By Sally Brown, University of Washington
Abstracts of these resources are available in the searchable Information Portal offered to Northwest Biosolids members.
Weed seed viability in composted beef cattle feedlot manureFAS and organic residuals management
The effect of temperature on the viability of weed seeds https://nwbiosolids.org/resource/effect-temperature-viability-weed-seeds-compost
Fluorinated compounds in U.S. fast food packaging
Time and temperature requirements for weed seed thermal death
Compost for management of weed seeds, pathogen, and early blight on brassicas in organic farmer fields
Everybody knows 55 C x 5 x 3. A compost pile has to reach 55º for 5 turns with a total of 3 days at temperature between turns. Those are the requirements to reach pathogen kill to make sure that the compost is Class A and is safe for general use. In our world that is pretty much the ‘apple a day’ equivalent. Recently Tania Gheseger from Metro Vancouver asked me for papers that show that that same 55 x 5 x 3 kills weed seeds too. My first reaction was to tell her that ‘everybody knows that’, thinking that it was part of the general wisdom rather than a conclusion from peer reviewed studies. Then I suggested that she ask Andy Bary at WSU, one of the compost experts who I’ve come to count on. Finally, I did a bit of a literature search myself. And there are in fact papers that document weed seed kill during the composting process. Those papers are the subject of this library. It turns out that everybody has their favorite compost feedstocks and their favorite (or most despised) weeds. You know my favorite compost feedstocks- food scraps and biosolids. My arch nemesis weeds include knap weed (left), a plague in my garden in Cle Elum with a tap root that is about 8’ long, and horse nettle (right) a thorny beast from my grad school days. Red rooted pigweed comes in third but doesn’t rate a picture.
It turns out that most of the papers also have their feedstock and weeds of choice. The first paper is from 2003. Here the authors attempted not to show bias in their weeds- they tested 5 weed species for the first go around and 13 for the second. Bags containing the seeds were placed at different depths of an animal manure compost windrow. The authors also did not follow the 5 x 3 rule. The pile was turned after 14 days, then weekly for two additional weeks and then occasionally up to day 99 for the first trial. For the second trial turning started on day 7 and was done weekly until day 29 and then intermittently until day 91. Temperatures stayed pretty high in the pile at all depths for the first go around and were consistently over 55 only at the middle depth for the 2nd go around. All weeds except stinkweed bit the dust (or the compost) for the first go-around with stinkweed seed viability decreasing from 82% in the control to just under 8% at the top of the compost pile. For the second trial, while there were a small percentage of survivors at day 42, all the weeds were toast by day 91.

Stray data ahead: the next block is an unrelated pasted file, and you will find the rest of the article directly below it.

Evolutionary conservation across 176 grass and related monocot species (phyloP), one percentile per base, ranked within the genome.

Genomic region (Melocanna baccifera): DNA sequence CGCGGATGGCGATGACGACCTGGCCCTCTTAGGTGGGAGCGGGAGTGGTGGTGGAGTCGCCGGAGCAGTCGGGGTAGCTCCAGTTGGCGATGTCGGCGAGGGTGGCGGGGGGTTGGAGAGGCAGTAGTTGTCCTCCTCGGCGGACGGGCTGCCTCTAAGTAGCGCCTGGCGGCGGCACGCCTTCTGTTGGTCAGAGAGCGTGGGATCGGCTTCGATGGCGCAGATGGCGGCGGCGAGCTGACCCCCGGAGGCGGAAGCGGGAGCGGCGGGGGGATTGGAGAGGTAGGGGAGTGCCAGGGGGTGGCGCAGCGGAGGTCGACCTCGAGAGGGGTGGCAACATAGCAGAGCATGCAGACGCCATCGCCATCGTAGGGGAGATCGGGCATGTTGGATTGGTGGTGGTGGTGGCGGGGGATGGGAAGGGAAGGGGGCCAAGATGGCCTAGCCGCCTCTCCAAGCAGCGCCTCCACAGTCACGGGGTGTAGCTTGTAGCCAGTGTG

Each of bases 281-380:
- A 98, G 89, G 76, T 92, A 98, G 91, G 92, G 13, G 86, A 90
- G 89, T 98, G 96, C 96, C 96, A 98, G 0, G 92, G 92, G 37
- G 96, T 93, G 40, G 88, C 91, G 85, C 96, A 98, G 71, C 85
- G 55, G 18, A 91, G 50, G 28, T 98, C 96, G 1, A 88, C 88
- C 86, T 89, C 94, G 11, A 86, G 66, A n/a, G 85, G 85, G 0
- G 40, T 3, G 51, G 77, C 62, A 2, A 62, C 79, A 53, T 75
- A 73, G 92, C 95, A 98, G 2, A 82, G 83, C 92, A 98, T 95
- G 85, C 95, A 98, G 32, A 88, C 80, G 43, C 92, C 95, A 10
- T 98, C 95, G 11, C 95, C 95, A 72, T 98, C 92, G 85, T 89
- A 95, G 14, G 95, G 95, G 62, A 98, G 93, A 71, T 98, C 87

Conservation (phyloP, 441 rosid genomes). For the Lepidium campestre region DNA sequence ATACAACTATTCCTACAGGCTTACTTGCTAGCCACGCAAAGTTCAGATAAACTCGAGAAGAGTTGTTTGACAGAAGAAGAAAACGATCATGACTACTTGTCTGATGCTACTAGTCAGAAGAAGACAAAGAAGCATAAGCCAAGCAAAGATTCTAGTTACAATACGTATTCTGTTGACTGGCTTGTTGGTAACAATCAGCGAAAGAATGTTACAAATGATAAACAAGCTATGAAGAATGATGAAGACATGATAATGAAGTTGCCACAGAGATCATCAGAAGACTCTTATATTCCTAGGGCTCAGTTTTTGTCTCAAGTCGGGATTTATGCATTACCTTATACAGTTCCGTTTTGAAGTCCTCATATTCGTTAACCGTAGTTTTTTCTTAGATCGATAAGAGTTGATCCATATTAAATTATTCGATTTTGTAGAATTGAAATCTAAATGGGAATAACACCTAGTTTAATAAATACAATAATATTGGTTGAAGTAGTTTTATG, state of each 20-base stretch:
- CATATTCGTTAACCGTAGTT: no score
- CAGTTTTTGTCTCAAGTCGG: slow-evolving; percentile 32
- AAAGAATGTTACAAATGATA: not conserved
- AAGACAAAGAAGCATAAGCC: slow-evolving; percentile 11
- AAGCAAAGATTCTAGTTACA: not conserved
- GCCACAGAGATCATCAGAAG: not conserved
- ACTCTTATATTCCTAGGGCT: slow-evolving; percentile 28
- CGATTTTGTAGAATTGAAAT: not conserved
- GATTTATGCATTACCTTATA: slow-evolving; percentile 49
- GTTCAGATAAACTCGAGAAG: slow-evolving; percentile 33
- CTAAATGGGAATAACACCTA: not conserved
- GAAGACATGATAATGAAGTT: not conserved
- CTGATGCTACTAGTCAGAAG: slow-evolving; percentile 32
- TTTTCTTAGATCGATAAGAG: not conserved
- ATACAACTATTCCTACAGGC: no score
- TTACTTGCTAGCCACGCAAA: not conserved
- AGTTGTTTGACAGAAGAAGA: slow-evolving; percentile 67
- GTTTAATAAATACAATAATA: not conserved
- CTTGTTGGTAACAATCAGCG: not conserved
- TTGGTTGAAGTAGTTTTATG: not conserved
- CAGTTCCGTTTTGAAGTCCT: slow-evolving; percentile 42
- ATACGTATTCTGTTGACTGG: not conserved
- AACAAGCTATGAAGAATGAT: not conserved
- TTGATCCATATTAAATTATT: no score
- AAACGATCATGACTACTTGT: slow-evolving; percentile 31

The authors of the second paper have a favorite fairy tale in addition to favorite weed species. They put 5 types of weed seeds in compost piles and kept the piles at 35, 45, and 55 C. Unlike in Goldilocks, it turns out here that the hot pile was just right; the most effective with 100% weed seeds not viable. The middle temperature and cool temperature were sufficient to destroy most, but not all weeds, with variability also seen by type of plant. Solanum nigrum aka black nightshade was the hardiest of all with 30% viability at 45 C.
The third paper forgets about the compost pile completely and just focuses on temperature. Weed seeds were kept at different temperatures ranging from 39-70 C for different times. The time and temperature required for full kill are reported. You can kill weeds really quickly at 70 C, in less than 1 hour. Cool that down to 39 and it will take you 672 hours to kill the annual sowthistle with all the others tested germinating just fine. Fifty degrees was the sweet spot with 100% mortality in 4 (annual sowthistle) -113(tumble pigweed) hours. To make the 5 x 3 translation- 113 hours is the same as 4.7 days.
The fourth paper tests the ability of composting done according to the National Organics standards (55-77 C for 15 days and at least 5 turns) to kill both plant pathogens and weed seeds. Here the pathogen was early blight and the weed was giant crabgrass. Compost was made with manures and different high C materials. The temperatures killed the blight and the crabgrass- across all carbon sources. It seems like this 5 x 3 at 55 has some benefits besides pathogen kill. The final papers tests those numbers to see if it means that you can take noxious weeds/ invasive species into your compost facility and not stay up worrying at night. They tested both common buckthorn and garlic mustard. The temperatures killed them both.
So that long held 55 C x 5 x 3 appears to knock the weeds on their behinds as well as it does the pathogens. As we focus more and more on producing quality soil amendments with quality here meaning both low concentrations of contaminants and products that make your gardens shine, the value of time and temperature stays true. Thanks again to Tania for forcing me to expand my horizons here.